So,I am not yet ready to commit, but I found inspiration here:

Taking a lesson from that house and the old German kitchens that had no built-in cabinets, we now have a plan to build rustic shelves and a few cabinets, and repurpose a giant apothecary chest we found on Ebay classifieds, buy a freestanding oven-stove insetad of built-in, freestanding fridge, either concrete or zinc (or plywood!) countertops, all with the goal of trying to create an incremental and diverse but cohesive space. It will take more work and time, but I am finally excited about getting started.

Maybe that would be an approach to try? Look for cupboards and buffets and even dressers the right height and format, and repurpose. Lay it out so that the working spaces function in harmony, and then just add furniture. That's my plan, anyway. (As soon as we finish the rest of the work on the first floor...sigh.)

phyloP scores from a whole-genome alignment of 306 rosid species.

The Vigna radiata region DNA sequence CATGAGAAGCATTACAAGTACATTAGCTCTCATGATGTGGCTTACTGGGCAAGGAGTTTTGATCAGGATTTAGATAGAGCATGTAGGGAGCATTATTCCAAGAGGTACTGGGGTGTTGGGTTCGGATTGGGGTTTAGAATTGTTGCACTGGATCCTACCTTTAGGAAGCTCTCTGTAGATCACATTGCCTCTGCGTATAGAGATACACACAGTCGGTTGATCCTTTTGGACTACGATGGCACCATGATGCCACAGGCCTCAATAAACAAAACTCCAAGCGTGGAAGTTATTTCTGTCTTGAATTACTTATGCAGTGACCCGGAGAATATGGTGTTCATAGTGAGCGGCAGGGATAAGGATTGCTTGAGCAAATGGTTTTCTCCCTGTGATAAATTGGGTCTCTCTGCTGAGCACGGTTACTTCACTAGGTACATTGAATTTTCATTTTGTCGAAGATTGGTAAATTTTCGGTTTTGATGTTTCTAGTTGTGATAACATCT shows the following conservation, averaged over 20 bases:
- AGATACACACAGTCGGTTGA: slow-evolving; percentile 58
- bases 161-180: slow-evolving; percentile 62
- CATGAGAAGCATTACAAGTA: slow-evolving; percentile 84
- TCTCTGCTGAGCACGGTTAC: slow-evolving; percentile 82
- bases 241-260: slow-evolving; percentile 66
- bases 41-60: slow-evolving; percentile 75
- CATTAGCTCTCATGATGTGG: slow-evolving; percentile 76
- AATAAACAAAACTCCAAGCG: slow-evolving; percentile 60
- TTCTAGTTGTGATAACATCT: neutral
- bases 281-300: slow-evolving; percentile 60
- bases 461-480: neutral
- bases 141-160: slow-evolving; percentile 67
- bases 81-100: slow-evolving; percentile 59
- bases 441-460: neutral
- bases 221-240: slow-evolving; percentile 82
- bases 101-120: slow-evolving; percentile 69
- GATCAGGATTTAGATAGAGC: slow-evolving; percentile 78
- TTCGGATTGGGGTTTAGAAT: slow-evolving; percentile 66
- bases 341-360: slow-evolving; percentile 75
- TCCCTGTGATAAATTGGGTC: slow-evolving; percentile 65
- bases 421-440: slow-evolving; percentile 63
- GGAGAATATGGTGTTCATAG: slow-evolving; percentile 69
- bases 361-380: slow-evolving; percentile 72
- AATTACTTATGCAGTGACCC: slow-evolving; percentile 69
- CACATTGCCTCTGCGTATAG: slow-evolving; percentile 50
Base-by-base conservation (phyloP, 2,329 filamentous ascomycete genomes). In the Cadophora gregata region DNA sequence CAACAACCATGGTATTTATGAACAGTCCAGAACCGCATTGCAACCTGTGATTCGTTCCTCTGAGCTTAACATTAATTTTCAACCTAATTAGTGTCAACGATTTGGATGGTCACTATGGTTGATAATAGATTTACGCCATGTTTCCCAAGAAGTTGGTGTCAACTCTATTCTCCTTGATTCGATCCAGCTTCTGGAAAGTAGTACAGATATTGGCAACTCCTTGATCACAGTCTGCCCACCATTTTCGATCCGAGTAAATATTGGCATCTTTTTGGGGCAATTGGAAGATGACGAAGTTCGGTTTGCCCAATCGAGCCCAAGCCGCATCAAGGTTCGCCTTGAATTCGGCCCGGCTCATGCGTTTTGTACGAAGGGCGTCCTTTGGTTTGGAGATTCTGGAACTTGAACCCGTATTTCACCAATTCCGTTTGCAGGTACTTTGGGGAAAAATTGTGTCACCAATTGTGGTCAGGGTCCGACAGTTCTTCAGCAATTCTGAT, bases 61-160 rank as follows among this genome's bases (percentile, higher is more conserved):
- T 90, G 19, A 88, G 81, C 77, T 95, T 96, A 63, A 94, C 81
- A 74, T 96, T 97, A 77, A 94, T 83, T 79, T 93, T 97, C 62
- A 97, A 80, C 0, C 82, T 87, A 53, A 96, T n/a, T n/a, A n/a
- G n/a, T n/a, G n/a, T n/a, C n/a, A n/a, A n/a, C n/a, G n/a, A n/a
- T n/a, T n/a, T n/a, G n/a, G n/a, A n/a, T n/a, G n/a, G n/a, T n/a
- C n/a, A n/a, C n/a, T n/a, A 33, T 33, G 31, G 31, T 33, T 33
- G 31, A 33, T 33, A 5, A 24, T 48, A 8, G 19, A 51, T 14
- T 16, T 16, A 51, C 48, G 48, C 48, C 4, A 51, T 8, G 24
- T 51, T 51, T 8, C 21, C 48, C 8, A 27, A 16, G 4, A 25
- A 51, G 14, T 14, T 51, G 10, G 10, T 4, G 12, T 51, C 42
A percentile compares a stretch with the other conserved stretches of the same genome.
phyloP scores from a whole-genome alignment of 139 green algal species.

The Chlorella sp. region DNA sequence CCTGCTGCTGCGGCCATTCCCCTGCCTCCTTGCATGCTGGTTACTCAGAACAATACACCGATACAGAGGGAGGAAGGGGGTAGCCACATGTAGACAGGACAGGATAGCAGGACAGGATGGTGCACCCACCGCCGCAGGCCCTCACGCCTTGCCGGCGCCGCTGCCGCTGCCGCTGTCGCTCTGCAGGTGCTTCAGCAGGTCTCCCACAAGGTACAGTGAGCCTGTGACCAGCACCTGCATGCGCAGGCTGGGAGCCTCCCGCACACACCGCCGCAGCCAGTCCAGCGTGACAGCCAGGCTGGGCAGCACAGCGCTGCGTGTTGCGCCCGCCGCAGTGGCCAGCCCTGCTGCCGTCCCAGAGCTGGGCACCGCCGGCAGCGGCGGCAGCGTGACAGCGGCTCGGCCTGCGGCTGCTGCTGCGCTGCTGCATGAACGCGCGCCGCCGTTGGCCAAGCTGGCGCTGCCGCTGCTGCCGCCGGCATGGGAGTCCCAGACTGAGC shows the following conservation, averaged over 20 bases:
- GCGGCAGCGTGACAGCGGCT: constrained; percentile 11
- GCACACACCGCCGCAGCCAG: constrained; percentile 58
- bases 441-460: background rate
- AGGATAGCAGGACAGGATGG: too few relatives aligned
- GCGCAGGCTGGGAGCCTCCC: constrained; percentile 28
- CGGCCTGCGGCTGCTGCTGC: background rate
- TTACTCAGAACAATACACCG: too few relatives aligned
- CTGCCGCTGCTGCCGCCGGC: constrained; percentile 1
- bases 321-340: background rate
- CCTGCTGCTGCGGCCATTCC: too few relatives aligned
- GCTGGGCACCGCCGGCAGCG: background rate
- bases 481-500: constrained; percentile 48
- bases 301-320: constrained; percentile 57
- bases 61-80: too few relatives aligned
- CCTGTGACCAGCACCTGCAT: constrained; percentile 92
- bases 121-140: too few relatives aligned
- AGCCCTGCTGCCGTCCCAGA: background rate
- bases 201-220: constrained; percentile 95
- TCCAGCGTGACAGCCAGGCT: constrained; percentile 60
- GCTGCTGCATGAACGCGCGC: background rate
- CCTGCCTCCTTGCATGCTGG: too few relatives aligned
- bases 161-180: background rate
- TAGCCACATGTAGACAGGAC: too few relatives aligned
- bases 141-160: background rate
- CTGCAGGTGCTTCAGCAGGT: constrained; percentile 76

8:37 PM, September 03, 2011  
Blogger Kay said...

I admit to anxiously checking your blog every day for a new post. Today's post is why. Beautifully written, a testament to your faith in yourself & your project. Thank you.

9:03 PM, September 03, 2011  
Blogger L Vanel said...

Thanks for your encouragement S&S! Thank you Kelley for that link and the inspiration. What a cool kitchen and house. Oh to be a carpenter. I will be getting some tools to take care of some finishing work in the house, and we have an ebiniste on the case doing some things including some doors since they're all funny sizes although he's very very expensive so we have to keep it to a minimum. Sweet of you to say, Kay.

9:39 PM, September 03, 2011  
Anonymous Julie said...